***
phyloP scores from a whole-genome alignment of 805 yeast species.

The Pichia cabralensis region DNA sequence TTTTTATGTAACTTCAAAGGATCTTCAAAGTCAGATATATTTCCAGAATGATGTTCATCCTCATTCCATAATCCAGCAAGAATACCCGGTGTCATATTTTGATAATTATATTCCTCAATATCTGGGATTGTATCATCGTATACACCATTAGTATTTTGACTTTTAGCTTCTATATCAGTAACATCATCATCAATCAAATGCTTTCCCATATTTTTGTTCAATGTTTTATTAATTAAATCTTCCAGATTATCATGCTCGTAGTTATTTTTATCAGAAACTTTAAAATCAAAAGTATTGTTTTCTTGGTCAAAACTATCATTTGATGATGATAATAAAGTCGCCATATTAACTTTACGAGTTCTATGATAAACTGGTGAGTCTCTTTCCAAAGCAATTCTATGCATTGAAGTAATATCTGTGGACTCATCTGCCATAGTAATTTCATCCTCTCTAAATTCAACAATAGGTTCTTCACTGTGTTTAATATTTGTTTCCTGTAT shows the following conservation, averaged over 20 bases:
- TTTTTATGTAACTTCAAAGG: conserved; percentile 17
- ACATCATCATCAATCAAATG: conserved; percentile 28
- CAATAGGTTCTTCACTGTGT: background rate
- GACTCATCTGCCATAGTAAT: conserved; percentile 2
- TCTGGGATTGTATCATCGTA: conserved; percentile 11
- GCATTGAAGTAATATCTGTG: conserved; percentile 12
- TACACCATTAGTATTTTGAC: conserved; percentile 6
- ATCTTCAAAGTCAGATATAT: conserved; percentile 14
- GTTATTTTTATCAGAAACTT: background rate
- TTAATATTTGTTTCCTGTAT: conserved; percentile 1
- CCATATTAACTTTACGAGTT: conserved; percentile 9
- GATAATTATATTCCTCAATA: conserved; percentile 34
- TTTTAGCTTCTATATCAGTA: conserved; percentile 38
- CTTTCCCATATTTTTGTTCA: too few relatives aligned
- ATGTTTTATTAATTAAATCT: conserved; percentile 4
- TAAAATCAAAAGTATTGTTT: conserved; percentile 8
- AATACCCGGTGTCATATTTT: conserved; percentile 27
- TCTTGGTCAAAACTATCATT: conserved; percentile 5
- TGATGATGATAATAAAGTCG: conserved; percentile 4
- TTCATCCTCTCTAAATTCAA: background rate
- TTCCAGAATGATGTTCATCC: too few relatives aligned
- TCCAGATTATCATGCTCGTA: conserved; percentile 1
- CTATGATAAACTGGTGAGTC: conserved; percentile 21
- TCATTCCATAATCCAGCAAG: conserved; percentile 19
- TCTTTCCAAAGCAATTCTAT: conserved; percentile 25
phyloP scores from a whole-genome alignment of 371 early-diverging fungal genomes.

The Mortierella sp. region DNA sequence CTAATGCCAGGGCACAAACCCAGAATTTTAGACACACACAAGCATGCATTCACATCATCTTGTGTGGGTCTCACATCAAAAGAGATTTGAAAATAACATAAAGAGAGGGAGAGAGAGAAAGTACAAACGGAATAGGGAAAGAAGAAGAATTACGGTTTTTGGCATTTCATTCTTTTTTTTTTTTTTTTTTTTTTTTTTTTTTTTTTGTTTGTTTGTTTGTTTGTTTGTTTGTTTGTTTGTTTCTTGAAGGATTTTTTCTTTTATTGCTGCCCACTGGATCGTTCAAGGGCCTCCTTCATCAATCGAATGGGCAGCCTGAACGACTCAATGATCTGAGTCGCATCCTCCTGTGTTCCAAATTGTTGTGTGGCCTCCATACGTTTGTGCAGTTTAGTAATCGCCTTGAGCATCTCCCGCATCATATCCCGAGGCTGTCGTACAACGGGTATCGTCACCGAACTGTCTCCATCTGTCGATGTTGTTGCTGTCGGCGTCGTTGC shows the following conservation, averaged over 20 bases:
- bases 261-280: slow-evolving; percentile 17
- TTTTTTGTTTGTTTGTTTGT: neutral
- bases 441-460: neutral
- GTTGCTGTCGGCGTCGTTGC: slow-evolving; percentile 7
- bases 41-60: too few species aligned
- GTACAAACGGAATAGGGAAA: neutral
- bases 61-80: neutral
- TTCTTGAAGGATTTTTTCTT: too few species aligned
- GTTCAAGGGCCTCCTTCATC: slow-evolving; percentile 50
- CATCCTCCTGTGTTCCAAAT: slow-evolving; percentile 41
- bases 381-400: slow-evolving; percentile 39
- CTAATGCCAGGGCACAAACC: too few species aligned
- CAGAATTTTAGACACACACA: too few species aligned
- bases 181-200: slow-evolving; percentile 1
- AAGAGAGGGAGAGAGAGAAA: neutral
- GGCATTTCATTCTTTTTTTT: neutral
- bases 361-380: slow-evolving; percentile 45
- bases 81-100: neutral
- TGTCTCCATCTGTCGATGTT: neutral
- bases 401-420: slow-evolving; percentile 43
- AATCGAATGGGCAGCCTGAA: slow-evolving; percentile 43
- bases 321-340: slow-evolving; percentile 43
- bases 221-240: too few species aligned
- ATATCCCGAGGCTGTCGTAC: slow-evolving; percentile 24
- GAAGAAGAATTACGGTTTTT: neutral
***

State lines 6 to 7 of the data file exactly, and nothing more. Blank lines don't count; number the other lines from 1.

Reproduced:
- GACTCATCTGCCATAGTAAT: conserved; percentile 2
- TCTGGGATTGTATCATCGTA: conserved; percentile 11